Journal of Christian Ministry | The Intersection of Burmese, Korean, and American Cultures
26
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The Intersection of Burmese, Korean, and American Cultures

The Intersection of Burmese, Korean, and American Cultures

The Intersection of Burmese, Korean, and American Cultures in DMin Education
John Park, PhD

Drawing on the author’s experiences working with DMin students at Central Baptist Theological Seminary, including recent interactions with students from Myanmar, Korea, and the United States, this paper discusses the insights gained.

I took an inventory of what already existed and what seemed to be lacking. What already existed was three different tracks and three cultures represented in the program, yet members of the three tracks (for students from America, Korea, and Myanmar) had not been interacting with one another as much as I wished, and there had been a lack of intentional initiatives.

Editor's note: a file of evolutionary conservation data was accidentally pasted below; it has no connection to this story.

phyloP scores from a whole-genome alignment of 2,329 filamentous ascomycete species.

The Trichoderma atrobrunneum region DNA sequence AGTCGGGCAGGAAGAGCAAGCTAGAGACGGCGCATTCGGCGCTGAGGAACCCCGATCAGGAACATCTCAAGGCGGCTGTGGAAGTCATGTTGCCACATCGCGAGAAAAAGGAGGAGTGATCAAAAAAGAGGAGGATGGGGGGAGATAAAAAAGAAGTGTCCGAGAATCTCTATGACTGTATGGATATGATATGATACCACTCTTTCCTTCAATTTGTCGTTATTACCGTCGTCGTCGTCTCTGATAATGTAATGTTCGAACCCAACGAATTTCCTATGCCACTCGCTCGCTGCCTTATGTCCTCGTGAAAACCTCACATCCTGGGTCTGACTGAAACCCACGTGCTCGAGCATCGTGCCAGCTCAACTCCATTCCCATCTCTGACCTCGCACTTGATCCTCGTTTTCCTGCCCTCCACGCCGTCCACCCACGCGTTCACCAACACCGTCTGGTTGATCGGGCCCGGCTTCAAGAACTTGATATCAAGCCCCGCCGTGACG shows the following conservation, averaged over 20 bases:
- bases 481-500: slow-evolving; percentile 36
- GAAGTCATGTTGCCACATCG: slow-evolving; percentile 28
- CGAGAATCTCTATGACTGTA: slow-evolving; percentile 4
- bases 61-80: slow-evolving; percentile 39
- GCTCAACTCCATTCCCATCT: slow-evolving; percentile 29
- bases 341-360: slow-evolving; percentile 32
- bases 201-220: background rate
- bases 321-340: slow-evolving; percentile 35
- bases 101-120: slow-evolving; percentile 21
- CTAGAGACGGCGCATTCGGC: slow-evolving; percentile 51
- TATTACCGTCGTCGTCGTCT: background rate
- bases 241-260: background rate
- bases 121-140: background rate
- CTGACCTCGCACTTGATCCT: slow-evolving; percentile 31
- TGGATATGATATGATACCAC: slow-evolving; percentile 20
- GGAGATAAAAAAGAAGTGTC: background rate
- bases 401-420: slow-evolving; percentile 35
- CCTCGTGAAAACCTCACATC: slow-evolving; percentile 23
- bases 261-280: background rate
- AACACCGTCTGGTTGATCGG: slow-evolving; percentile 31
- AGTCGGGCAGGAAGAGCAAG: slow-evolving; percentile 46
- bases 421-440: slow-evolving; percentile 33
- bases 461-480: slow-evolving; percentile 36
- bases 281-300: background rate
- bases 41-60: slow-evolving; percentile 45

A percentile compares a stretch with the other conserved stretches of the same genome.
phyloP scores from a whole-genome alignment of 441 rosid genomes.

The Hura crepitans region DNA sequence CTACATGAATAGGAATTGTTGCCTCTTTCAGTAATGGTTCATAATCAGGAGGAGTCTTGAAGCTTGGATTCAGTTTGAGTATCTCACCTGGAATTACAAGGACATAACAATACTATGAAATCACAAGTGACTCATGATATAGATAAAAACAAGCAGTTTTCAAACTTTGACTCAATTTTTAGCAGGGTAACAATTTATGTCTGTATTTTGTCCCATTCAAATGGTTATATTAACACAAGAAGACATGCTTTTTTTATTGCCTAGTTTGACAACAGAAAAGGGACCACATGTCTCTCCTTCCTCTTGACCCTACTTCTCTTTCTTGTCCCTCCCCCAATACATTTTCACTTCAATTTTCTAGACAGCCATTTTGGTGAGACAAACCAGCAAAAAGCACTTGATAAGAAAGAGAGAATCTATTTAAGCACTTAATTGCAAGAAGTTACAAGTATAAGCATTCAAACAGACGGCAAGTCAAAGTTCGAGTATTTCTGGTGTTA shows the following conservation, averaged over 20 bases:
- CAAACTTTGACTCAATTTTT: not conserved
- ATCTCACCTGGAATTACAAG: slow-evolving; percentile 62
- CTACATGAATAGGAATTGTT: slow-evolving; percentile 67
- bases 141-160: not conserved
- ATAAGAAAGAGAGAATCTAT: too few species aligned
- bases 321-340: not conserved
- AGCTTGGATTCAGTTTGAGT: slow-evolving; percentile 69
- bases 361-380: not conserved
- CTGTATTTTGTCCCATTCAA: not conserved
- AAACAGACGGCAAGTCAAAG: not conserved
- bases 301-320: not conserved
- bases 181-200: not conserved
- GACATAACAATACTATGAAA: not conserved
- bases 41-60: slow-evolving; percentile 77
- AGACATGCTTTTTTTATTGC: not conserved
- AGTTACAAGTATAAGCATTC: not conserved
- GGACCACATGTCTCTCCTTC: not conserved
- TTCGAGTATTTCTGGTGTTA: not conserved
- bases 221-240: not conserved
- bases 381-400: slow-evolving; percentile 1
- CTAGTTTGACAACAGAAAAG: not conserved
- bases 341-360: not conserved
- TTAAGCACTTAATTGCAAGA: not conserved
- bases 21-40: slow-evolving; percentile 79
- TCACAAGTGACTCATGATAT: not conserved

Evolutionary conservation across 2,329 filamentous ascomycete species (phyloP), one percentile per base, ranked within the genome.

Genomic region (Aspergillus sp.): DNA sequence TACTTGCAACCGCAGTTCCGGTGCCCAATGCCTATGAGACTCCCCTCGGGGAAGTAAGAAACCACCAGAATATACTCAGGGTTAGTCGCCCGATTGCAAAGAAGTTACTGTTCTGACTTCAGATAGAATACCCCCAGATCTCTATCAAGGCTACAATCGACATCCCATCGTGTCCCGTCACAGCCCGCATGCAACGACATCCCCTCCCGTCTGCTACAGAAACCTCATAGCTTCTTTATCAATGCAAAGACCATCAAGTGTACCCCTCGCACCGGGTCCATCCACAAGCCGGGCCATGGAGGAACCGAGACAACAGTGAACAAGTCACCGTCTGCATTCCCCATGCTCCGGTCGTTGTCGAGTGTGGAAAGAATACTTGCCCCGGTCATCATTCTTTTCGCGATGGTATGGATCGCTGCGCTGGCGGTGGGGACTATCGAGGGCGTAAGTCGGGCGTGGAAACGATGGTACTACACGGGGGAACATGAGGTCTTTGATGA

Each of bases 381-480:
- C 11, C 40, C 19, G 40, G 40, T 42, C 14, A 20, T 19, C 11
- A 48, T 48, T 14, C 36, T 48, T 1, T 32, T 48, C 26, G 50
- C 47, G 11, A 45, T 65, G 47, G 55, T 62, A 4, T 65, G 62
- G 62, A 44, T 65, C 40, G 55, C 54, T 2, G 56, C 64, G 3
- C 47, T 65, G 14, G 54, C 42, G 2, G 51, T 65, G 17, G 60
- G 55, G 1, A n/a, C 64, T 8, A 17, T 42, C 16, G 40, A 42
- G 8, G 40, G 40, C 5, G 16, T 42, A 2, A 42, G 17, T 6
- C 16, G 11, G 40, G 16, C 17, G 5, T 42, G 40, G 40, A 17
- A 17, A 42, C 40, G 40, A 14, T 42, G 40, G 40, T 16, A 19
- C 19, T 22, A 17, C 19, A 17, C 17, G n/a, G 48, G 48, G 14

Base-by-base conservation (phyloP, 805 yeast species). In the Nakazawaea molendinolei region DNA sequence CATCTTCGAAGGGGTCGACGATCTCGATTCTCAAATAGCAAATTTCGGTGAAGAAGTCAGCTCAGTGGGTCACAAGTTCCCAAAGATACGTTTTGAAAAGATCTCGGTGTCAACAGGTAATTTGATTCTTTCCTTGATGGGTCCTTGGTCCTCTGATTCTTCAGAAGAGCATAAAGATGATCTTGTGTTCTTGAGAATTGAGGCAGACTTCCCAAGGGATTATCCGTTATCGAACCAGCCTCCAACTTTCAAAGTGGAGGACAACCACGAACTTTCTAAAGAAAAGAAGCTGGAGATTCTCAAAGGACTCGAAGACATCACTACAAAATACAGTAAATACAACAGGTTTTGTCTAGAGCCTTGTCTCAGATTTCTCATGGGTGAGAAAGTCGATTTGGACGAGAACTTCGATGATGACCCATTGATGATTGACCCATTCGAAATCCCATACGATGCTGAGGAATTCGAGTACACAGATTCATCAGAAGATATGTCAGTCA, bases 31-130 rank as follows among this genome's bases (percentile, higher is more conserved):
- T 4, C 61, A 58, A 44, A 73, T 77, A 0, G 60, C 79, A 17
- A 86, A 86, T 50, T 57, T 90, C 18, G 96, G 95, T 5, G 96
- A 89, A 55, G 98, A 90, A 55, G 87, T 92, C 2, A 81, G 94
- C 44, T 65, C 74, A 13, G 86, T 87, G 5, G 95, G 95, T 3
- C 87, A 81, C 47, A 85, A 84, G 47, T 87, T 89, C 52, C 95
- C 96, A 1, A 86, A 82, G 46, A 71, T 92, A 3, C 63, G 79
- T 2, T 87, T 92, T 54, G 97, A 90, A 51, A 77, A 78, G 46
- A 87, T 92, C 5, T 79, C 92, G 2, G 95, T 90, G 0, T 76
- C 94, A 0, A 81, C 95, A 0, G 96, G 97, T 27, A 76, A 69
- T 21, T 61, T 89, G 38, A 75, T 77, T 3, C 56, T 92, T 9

I began working for Central Baptist Theological Seminary (hereafter, CBTS) as the new director of the Doctor of Ministry Program on July 1, 2017. When I started, I was asked by the dean, Dr. Robert Johnson, to develop initiatives for the DMin Program. So I formulated three initiatives: an academic initiative, a recruitment initiative, and a global learning initiative. As part of the global learning initiative, I took an inventory of what already existed and what seemed to be lacking. What already existed was three different tracks and three cultures represented in the program, yet members of the three tracks (for students from America, Korea, and Myanmar) had not been interacting with one another as much as I wished, and there had been a lack of intentional initiatives.

Thus, in consultation with my dean, I decided to bring members of the three tracks together to interact, to get to know one another, and to learn from one another regarding their country and culture, ministry challenges, and other issues. We held an event called An Evening of Global Learning, designed to promote mutual caring and interaction.

This article will explain what I saw and learned from hosting the Myanmar students as they took two-week classes at CBTS and experienced American culture and churches, and from interactions between the Myanmar, Korean, and American students, especially at the event, An Evening of Global Learning, which drew members of the three different tracks.